Need your storage, streaming and power problems solved? QNAP’s QGenie is a handy all-in-one.
QGenie 7-in-1 Mobile NAS QG-103N
- CPU: MIPS 24 KEc 600 MHz
- 64 MB RAM
- 16 MB flash memory
- Wifi: 802.11 n 1T1R 150 Mbps
- USB 3.0 port, Ethernet port, SD card slot
- Power consumption: 0.8 w
- Built-in 3000 mAh battery
- Can act as an external 32GB SSD
- Supports Qsyc, Qfile mobile app, myQNAPcloud, Windows, Macs, and has apps available for both iOS and Android phones
- Dimensions: 115 mm x 58.5 mm x 17.5 mm
- Weight: 122 g
- In the box: QGenie, USB 3.0-to-mini USB 3.0 cable and quick installation guide
Out of the box, the QGenie is immediately lightweight and very flash: it’s small, glossy and has a sleek little screen. On the side, there is one button, which lights up or turns off the display; a tiny pinhole hiding the reset; and a slide switch with three positions – ‘off’, ‘power bank’ and ‘Wi-Fi sharing’.
The first two positions are pretty straightforward: one to turn off, two to recharge your phone. The third position is the fun one. It immediately lets you see how much storage is available, the device name, battery power, Wi-Fi status, internet status and the number of tiny, dancing OLED men that it is connected to (men, devices – whatever); it also has icons for the QGenie SSD, SD card and USB drive. It also activates the device’s wireless connectivity, which takes a few seconds to boot up. In this mode, you can connect to the QGenie through the QNAP app, Qfile.
The first thing I did on connecting (other than changing the QGenie’s name to ‘QGene’, because for some reason I found this amusing) was transfer over a few files – some photos and some songs. The transfer didn’t take very long – about the same as transferring something from one drive on a computer to another – and allowed me to immediately stream the transferred music directly on to my phone, no lag and no awkward stuttering. This was awesome, mostly because my phone has a teeny amount of memory and no SD card. Also, Qfile comes with its own media player, which will continue to play as you navigate the app (unless you turn the app off, obviously). You can also stream video from it no problem, regardless of how many devices are leeching it at once.
One of the QGenie’s immediately super-useful functions is that of a back-up phone battery. Fully charged (which takes about three hours), the QGenie will give you 10 hours of juice, or sacrifice its own life force to feed one of your other devices. According to the packaging, the QGenie is able to charge a smart phone 1.2 times, mp4 player twice and a digital still camera three times – I’ve only tried out the first of these and it seemed like a good estimate. Since the QGenie uses a micro USB 3.0 connection to charge/wire to anything with a USB slot, it made it a bit awkward for me to use given my uncanny knack for constantly misplacing the darn things (I have three scattered in some unknown locations around my house, whereas I have at least 50 regular USB-to-USB cables). But this isn’t really an issue of performance – more user competence.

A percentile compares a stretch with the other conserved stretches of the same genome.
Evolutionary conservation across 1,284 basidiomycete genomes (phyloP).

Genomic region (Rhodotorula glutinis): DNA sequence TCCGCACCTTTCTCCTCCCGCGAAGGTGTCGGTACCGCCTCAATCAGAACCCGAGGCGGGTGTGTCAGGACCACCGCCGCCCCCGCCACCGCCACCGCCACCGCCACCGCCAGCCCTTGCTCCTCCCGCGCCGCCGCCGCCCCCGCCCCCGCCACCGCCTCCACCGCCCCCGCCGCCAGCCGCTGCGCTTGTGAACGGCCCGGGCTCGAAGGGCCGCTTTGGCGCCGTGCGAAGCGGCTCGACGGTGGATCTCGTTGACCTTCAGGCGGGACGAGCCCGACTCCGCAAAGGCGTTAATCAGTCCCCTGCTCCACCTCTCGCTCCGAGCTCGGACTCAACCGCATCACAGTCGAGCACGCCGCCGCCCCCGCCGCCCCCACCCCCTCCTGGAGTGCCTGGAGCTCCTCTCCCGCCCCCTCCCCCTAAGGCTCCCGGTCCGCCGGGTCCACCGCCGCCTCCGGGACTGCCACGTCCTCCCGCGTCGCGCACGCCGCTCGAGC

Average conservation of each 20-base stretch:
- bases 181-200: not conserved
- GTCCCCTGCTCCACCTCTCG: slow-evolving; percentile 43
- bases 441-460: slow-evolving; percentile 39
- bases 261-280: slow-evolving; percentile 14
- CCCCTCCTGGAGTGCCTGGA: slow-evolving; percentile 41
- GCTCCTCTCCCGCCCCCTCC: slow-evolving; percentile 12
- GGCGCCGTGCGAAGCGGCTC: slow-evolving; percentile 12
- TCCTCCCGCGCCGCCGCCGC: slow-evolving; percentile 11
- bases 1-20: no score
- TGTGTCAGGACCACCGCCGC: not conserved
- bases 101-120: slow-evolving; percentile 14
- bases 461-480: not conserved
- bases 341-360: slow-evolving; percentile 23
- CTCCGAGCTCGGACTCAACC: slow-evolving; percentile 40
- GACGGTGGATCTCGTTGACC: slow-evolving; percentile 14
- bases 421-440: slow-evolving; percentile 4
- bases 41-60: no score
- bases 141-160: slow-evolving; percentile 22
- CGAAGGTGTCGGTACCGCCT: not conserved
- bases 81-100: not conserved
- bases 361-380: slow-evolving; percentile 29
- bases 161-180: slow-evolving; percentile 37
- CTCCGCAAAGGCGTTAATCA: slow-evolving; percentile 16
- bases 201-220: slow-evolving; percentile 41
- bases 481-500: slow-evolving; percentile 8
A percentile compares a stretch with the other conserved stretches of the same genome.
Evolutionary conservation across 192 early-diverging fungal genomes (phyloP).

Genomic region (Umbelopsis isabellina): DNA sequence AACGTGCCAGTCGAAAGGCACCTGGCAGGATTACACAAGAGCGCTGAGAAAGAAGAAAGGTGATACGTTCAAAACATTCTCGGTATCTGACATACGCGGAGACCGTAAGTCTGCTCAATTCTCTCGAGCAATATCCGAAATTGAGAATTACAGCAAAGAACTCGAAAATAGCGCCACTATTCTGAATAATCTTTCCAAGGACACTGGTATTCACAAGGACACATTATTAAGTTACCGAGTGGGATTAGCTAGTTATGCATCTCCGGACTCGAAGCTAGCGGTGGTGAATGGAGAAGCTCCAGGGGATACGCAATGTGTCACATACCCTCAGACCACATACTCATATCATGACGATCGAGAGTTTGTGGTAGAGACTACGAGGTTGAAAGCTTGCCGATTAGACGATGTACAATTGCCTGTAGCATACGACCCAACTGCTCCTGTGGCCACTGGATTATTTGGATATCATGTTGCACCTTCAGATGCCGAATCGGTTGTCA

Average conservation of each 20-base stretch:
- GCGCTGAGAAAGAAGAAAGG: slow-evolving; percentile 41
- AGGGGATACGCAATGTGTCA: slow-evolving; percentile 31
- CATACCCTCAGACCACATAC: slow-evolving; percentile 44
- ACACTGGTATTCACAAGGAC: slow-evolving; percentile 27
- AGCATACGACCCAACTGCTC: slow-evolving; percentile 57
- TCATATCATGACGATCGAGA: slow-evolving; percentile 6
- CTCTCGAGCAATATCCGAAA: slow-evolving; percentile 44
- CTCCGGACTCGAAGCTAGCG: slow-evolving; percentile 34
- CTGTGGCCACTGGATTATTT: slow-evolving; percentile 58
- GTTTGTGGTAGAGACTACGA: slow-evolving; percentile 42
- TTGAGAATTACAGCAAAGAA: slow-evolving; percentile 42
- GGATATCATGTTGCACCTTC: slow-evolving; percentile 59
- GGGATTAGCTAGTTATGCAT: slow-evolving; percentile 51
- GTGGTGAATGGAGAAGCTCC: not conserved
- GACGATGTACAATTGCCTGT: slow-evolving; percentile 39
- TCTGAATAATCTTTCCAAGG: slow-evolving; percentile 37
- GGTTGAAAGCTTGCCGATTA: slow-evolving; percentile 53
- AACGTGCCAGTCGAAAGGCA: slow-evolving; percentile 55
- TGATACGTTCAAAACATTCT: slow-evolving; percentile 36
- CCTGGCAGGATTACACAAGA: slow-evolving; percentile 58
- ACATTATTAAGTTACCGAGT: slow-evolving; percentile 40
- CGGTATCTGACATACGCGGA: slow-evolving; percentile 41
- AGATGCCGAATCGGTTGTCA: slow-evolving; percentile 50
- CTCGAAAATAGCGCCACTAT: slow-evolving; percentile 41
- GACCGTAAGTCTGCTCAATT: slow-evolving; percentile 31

The instructions that come with the QGenie are simultaneously very helpful and vaguely bewildering to read. Example:
After setup QGenie’s Internet connection, devices could access through Internet through QGenie. QGenie supports 3 methods to connect to Internet: Wired, Wireless, and USB.
These are more endearing than anything else and they do get their point across, so no harm done.
But the QGenie’s main pull is its connectivity: it can be accessed by 20 devices via wireless LAN and supports simultaneous file access for up to eight devices. Once you’re connected to the QGenie’s discrete Wi-Fi network (just like connecting to a regular Wi-Fi network) you have access to its storage (flashdrive, SD card, etc). You can also easily set it up to work as a wireless router and the SD card is capable of reading high-capacity cards (e.g. SDXC).
One thing that was a bit awkward was the fact that I was at home at the time and so my phone automatically connected and kept reconnecting to my Wi-Fi instead of the QGenie as I was fiddling about with it. When using mobile data away from memorised Wi-Fi sources, this wasn’t an issue. I ended up getting my phone to forget my home Wi-Fi network to stop it hassling me as nothing else seemed to work, QGenie and phone settings included. (I have since hunted around online for others having the same issue, but nothing’s shown up – maybe it’s another competence thing…)
Overall, I can imagine the QGenie being super useful as storage when out shooting photos and it’s already proven its worth to me as a power source. At around £70, the price isn’t bad for this Swiss-army-knife gadget, especially given that it performs well.
The QGenie is a one-stop-shop if you’re looking to back up your files, extend your storage, charge your devices and stream your media – or if you’re just after a handy portable router.
I was sent a complementary QGenie in exchange for an honest review. All opinions are my own.